Universal is celebrating their 100th anniversary by releasing some of their finest. They turn their attentions to his anti-war classic and use current technology to fix it up spectacularly. Too bad they didn.t feel the need to put a menu on it. In 1914 in the early days of World War I, Paul (Lewis Ayres here billed, but in future shortened to Lew) is a young schoolboy who is buoyed by his professor to enlist to defend the fatherland against France. He and his classmates have romantic thoughts of battle and the glories of war. However, when they reach basic training and the battleground they discover how mistaken they are. .Kat. (Louis Wolheim) is the old pro who
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Universal Pictures Celebrates 100th Anniversary with Restoration of 13 Classic Films

Universal Pictures Celebrates 100th Anniversary with Restoration of 13 Classic Films
Universal will mark its 100th anniversary in 2012, and will commemorate its centennial with a yearlong celebration honoring the studio's rich film history and cultural legacy. The campaign draws its inspiration from Universal's extraordinary and diverse library of films, many of which will be highlighted throughout the year, and is designed to engage fans of all ages in the art of moviemaking.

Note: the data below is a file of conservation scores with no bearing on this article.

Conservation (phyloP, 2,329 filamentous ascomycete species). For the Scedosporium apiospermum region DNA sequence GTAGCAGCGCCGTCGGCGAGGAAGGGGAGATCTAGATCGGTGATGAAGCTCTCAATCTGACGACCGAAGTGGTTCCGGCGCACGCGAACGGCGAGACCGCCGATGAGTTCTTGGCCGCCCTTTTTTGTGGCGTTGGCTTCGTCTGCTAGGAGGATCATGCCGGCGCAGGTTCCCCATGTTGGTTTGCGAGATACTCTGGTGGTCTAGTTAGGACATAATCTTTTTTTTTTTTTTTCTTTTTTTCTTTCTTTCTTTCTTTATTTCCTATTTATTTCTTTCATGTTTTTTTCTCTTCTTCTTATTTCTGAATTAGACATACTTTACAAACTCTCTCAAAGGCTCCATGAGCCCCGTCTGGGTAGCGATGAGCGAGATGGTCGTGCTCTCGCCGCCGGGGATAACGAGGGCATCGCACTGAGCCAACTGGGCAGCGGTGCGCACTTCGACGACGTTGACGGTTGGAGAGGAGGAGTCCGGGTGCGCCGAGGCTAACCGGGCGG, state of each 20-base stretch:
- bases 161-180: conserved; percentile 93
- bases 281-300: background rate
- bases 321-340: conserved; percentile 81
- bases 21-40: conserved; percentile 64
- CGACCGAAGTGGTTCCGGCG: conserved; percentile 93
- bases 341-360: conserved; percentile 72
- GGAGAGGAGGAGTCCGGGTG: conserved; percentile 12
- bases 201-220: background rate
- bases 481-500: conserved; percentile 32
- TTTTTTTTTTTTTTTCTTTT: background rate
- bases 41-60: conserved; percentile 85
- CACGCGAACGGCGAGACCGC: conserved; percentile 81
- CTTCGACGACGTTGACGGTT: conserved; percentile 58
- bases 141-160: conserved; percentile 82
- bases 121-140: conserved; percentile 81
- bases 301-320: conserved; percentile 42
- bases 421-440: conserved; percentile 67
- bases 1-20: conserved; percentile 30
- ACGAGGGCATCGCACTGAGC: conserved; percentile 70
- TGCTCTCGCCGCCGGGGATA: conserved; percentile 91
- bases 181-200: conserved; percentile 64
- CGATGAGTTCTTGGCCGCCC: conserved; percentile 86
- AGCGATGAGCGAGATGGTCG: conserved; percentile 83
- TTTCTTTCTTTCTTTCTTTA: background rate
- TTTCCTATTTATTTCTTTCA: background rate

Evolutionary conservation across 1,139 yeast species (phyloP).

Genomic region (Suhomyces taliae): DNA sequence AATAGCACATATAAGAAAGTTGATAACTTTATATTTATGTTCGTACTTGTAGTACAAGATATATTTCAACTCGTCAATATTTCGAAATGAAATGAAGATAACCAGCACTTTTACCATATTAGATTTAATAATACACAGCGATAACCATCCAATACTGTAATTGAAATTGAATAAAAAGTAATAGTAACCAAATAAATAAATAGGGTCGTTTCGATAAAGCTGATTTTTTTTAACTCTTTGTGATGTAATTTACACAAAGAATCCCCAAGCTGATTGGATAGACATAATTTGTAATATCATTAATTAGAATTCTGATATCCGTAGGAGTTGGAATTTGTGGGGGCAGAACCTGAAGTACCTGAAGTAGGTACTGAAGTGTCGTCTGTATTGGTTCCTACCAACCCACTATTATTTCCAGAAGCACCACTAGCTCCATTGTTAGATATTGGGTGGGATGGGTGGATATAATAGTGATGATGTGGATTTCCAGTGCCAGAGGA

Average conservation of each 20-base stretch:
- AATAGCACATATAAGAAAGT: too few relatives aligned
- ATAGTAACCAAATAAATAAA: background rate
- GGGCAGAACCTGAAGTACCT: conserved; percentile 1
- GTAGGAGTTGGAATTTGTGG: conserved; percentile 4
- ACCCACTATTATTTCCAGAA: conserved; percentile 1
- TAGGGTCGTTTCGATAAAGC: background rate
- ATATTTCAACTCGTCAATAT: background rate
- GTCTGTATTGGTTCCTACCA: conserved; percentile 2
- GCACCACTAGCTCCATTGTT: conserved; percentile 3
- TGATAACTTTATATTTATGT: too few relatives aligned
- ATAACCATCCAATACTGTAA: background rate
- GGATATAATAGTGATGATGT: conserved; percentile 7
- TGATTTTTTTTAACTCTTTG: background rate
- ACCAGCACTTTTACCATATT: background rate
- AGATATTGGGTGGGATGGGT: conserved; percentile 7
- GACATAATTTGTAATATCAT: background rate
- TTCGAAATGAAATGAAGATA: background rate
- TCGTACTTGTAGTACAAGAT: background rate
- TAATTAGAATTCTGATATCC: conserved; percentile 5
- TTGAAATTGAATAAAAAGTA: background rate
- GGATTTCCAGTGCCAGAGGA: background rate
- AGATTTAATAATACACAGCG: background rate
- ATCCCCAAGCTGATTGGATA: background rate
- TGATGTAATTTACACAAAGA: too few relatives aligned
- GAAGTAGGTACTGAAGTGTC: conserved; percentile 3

A significant element of the centennial includes the extensive restoration of 13 of the studio's most beloved titles such as To Kill a Mockingbird, All Quiet on the Western Front, Jaws, The Sting, Out of Africa, Frankenstein and Schindler's List.

Universal Studios Home Entertainment will kick off the celebration in January with a special 50th anniversary release of To Kill a Mockingbird, debuting on Blu-ray for the first time ever. Throughout the year, Universal will pay tribute to other influential films in the Universal library with special events and Blu-ray
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Amoral Barbara Stanwyck/Baby Face, Kay Francis, Frank Capra: TCM Library of Congress Tribute

Silent All Quiet On The Western Front: TCM's Library of Congress Tribute [Photo: Kay Francis, Leslie Howard in British Agent.] Schedule (Et) and synopses from the TCM website: 8:00 Pm The Constant Nymph (1943). A composer finds inspiration in his wife's romantic cousin. Dir: Edmund Goulding. Cast: Charles Boyer, Joan Fontaine, Alexis Smith. Bw-112 mins. 10:00 Pm Baby Face (1933). A beautiful schemer sleeps her way to the top of a banking empire. Dir: Alfred E. Green. Cast: Barbara Stanwyck, George Brent, Donald Cook. Bw-76 mins. 11:30 Pm Two Heads On A Pillow (1934). Once-married attorneys face off during a heated divorce case. Dir: William Nigh. Cast: Neil Hamilton, Miriam Jordan, Henry Armetta. Bw-68 mins. 12:45 Am All Quiet On The Western Front (1930). Young German soldiers try to adjust to the horrors of World War I. Dir: Lewis Milestone. Cast: Lew Ayres, Louis Wolheim, John Wray. Bw-134 mins. 3:15 Am : Will Rogers Winging Around Europe (1927). Bw-0 mins. 3:30 Am
See full article at Alt Film Guide »

All Quiet On The Western Front Review – Lew Ayres d: Lewis Milestone